The statements I have made in this thread are entirely right "for our experience" and the results "we" need out of them. Perhaps our results may not transfer to others experience.... who knows.



Quote:
Originally Posted by Menneisyys2 View Post
While I'm personally pretty happy with the TZ/ZS series, the above is certainly not entirely right.

The main problem with the TZ/ZS series is the 1, slow (dark) lens and 2, small (1/2.3") CCD / CMOS. The two contribute to VERY bad low-light performance. In scenes where, say, the Nikon P300 or the Pana LX 7 (with their very nice lens starting at 1.8/1.7, respectively) records excellent footage (apart from the lack of real resolution with the P300), the ZS series badly fails.

All in all, if you plan to shoot not well-lit subjects, stay away from the ZS series and go for, say, the LX7. Its low-light performance is orders of magnitude better than that of the ZS series.

However, if your subjects are indeed well lit, the situation is different - then, these cameras indeed deliver excellent results.

Finally, the new ZS30/TZ40 is just coming out. In addition to GPS, they'll also record compass and level signals - hopefully dynamically. What's the point? one may ask. Well, I've published several articles on utilizing the compass (along with the GPS) in cameras here at MacRumors - see http://forums.macrumors.com/showthread.php?t=1517256 (an iOS-specific article but also applies to anything else as you can upload, after sme pre-processing, videos shot with the ZS to UbiPix too.)
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Old Apr 3, 2013, 02:40 PM   #13
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Originally Posted by MacBookProzak View Post
...mmmm...Ok.... perhaps my experience with these cameras is very different. Most of the stuff that we have shot with this camera has been pretty low light scenarios... however if the stage has zero light on it, this camera will not work at capturing anything decent. Most stages have some light even if it is just a single light bulb, this camera "for me" has been able to capture more than acceptable footage for B roll purposes.
I've directly compared the low-light performance of the ZS series, starting with the ZS3, to some of the (then-current) bright (starting at 2.0 at most and generally, except for the Nikon, having a 1/1.7" sensor) compacts also offering 720p / 1080p: the Pana LX3, LX5, LX7 and the Nikon P300.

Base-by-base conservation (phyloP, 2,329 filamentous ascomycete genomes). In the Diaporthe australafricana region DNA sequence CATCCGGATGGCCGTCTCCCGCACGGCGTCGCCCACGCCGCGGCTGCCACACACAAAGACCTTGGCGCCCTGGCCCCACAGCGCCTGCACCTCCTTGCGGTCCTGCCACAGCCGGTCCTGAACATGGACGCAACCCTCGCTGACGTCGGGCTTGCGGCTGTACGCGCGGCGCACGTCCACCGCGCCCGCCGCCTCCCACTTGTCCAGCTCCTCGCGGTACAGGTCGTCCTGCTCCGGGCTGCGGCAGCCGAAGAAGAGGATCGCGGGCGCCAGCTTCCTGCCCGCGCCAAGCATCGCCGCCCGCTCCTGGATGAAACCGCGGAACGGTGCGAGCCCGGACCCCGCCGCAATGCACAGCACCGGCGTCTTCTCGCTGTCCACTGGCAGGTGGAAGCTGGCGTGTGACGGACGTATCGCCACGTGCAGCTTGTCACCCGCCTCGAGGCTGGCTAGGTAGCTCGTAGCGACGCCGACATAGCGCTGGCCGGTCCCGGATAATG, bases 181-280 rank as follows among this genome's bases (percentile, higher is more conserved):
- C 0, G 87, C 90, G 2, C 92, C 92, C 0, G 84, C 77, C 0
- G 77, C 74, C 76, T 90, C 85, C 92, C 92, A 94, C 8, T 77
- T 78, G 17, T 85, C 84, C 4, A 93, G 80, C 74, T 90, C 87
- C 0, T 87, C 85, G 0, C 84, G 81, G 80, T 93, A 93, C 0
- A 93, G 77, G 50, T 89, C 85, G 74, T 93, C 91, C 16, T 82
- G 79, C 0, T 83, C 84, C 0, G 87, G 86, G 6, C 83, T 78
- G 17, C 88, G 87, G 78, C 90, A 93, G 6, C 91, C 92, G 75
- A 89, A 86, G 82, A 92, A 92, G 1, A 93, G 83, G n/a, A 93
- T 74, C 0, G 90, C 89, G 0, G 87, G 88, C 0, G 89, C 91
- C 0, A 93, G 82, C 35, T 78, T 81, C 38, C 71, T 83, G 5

These compacts have all delivered much better video footage under low light than the Pana ZS series. The ZS could only deliver usable footage under really bad lighting (where the other cameras could still deliver quite good video) by switching to the iA mode. The latter lets the Pana switch to the "candle" mode, slowing down exposure and reducing the resolution, to make the image brighter.

Again, this all only refers to low-light performance. Under decent lighting, the ZS series have generally outperformed, say, the Nikon P300, which, according to my own measurements, delivers quite bad true 1080p resolution. In low light however, its video footage is way better than that of the Pana.

All this refers to the 30 fps (US / NTSC) variant of the ZS series; European / PAL models (that is, the "TZ" series) operate at 25/50 fps, which means they gather somewhat more light and have better low-light performance. Not as good as cameras with bright lens, though.
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Old Apr 9, 2013, 05:02 AM   #14
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Originally Posted by Menneisyys2 View Post
I've directly compared the low-light performance of the ZS series, starting with the ZS3, to some of the (then-current) bright (starting at 2.0 at most and generally, except for the Nikon, having a 1/1.7" sensor) compacts also offering 720p / 1080p: the Pana LX3, LX5, LX7 and the Nikon P300.
I've made three framegrabs of the LX7, the brand new ZS30 and the popular FZ200 at http://www.dpreview.com/forums/post/51256024 .

As you can see, the LX7 is significantly better than the ZS30 under low light - as was very easy to predict.
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Old Jun 24, 2013, 06:46 AM   #15
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Olympus Pen E-pm1 Mini 14-42mm Silver is a good camera according to your specification. It is light weighted, Mini 14-42mm and thus very handy to carry....
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Old Jun 24, 2013, 07:31 AM   #16
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Hi all,

need to get a reasonably priced third camera to do wide/extra coverage shots in 1080P to supplement my Nikon DSLRs. Mainly for live music video shoots, so low light would be an advantage. ideally a reasonably wide angle lens would also be advantageous.
Would a Sony RX100 fit your needs? I picked one up after reading the great reviews it got, and I'm ridiculously happy with it. It takes great pictures and video, big sensor, etc. I have a feeling you'll even get more out of it than I currently do (I'm still learning photography).
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Old Jun 24, 2013, 07:54 AM   #17
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If you want some really nice quality images then I would recommend the Blackmagic Pocket Cinema Camera.

m43 mount and when paired with a nice pancake lens it has a very small form factor.